Another sweeping monk. (Photo: Victoria Kamila)


A 300 year-old temple in Akita

Another sweeping monk. (Photo: Victoria Kamila)
Victoria Kamila   - 3 min read

The main hall at Tentoku-ji is only open one day of the year. At 300 years old, this temple is filled to the brim with history, at one point being home to a local damiyo (great feudal lords who were vassals of the shogun and were owners of private land) and the Sakata Clan. Almost every one of your senses can pick up on the age of this temple, right from the moment you walk through the first gate. The wood, though in still relatively good condition, has significantly greyed and has a soft, pleasant scent coming from it. Although more popular amongst locals than tourists, most Akitans attest to the significance of this temple in Japan’s cultural heritage.

The main hall is covered with a finely thatched roof, to make your way there you pass through two gates, the second of which is guarded by two red demons with a sinister expression carved into their faces. One local wrote that as a child, he had nightmares about these demons, and as an adult is still frightened and unsettled by their appearance.

One of my favourite features unique to Japanese temples and shrines is the cute statues you'll find placed throughout the grounds. Though old, Tentoku-ji is no exception to these additions. You’ll notice a number of statues of little sweeping monks in and around the grounds, something that added an acutely uplifting atmosphere to the otherwise undisturbed aura.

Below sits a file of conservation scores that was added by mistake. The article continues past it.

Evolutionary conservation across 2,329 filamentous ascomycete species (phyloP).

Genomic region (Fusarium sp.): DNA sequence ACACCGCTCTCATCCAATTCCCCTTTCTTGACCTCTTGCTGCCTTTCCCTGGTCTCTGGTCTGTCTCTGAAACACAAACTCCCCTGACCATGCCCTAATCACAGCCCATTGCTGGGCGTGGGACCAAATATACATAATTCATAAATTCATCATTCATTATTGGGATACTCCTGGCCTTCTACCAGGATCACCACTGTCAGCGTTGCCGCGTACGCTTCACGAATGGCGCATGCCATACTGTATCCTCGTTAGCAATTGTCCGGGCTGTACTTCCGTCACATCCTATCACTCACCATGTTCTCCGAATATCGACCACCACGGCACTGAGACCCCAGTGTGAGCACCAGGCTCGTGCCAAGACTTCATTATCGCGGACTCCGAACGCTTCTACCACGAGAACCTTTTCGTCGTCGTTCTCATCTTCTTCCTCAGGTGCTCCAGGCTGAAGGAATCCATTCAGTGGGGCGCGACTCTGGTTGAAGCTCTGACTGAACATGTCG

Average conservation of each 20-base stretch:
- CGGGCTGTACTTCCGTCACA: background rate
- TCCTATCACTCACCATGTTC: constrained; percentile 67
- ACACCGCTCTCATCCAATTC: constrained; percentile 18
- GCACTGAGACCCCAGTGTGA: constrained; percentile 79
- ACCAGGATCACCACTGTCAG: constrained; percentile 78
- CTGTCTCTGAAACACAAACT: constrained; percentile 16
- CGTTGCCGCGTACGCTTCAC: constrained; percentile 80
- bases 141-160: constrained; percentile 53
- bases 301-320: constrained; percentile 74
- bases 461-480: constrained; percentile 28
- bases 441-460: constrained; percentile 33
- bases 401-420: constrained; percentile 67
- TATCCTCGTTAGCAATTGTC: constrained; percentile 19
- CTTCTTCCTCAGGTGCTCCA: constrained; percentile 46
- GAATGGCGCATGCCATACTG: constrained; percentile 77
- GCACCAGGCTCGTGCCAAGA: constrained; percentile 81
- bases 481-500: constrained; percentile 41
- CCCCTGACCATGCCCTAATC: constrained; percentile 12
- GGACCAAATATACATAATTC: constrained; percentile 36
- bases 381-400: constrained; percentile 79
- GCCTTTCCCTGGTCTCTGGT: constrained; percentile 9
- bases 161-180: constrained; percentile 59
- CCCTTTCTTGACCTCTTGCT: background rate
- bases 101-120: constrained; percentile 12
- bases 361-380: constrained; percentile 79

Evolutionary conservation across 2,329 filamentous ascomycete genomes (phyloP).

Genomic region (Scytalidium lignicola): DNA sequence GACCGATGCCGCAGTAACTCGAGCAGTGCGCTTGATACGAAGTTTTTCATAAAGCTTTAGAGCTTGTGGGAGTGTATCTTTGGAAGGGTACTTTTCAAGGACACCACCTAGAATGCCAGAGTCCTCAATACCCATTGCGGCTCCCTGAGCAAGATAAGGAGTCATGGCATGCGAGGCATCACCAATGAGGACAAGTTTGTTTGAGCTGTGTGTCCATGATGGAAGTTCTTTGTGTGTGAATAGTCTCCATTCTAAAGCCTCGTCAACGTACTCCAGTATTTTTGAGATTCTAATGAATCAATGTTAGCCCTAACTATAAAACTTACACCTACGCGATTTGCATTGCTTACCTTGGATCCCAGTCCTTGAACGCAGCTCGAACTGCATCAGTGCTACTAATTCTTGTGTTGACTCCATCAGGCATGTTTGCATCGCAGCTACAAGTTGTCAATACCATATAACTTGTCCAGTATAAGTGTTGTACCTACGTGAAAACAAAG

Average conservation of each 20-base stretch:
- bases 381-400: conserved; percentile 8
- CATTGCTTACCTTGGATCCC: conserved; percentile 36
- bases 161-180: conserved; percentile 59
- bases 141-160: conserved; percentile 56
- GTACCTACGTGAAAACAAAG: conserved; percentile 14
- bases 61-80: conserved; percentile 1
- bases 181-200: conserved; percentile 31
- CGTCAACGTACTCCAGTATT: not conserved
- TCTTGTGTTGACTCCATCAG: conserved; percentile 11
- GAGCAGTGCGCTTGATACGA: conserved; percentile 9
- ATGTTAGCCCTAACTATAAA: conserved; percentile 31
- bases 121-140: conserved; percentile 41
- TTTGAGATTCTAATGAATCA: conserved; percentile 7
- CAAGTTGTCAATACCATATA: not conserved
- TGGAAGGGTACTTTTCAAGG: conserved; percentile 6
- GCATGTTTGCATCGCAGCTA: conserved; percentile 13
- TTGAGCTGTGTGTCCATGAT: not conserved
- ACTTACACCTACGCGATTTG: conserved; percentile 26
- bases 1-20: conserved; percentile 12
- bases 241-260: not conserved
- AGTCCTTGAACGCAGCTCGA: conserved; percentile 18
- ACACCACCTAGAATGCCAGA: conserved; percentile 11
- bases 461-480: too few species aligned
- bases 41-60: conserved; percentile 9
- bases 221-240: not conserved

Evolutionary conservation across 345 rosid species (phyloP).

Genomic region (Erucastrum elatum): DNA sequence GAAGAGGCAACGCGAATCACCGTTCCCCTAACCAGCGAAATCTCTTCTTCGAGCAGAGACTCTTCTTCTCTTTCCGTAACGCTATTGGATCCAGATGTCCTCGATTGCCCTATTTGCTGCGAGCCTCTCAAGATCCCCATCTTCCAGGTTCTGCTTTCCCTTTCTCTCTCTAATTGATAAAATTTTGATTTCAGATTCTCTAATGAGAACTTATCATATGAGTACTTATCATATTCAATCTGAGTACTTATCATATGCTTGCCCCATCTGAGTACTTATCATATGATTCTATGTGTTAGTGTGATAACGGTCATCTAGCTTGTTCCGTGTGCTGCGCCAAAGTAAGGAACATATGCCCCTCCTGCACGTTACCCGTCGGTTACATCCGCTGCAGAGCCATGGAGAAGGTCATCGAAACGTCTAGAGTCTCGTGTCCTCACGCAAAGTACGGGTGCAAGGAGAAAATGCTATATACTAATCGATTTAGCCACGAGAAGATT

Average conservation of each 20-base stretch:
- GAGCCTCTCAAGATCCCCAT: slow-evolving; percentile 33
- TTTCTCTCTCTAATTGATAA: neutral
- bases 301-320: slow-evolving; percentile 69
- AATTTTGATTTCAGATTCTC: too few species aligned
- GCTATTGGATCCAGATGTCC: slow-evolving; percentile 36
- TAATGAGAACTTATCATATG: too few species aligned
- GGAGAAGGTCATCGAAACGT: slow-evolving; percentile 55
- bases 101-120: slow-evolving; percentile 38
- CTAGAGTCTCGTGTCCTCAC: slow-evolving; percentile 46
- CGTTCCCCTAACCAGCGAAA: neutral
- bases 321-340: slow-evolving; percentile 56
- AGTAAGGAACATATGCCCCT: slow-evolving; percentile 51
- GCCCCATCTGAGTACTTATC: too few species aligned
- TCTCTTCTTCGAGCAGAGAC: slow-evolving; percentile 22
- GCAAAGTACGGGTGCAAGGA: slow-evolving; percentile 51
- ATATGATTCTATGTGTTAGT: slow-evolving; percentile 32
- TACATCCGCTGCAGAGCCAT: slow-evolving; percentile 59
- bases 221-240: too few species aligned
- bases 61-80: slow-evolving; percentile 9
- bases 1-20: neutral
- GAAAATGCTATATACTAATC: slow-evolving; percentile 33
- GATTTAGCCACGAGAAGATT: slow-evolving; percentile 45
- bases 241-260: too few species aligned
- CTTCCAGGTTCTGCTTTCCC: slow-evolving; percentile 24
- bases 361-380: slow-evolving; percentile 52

The temple is surrounded by a graveyard for veterans of the Sino-Japanese War, coating the whole of the area in a tranquil, quiet, and understated ambience. By no means is Tentoku-ji a luxury temple of sorts, but rather one that is reminiscent of an ancient time in Japan. To find out which day the main hall is open, please call the temple in advance.

From Akita Station it will take close to 35 minutes to walk here and 25 minutes by bus. The temple is most easily accessed by car and there is parking available. Inside the main hall there is more information on the history of the temple. Photography is prohibited. Just to the right of the temple there is also a path leading up the hill behind the temple that has stellar views of the city and is accompanied by cherry blossoms during sakura season each spring.

Victoria Kamila

Victoria Kamila @victoria.kamila

Canadian student studying journalism in London. Editor of a student magazine for young opinions and creative culture called 'Unsettled'. Taking advantage of Europe's budget airlines every chance I can.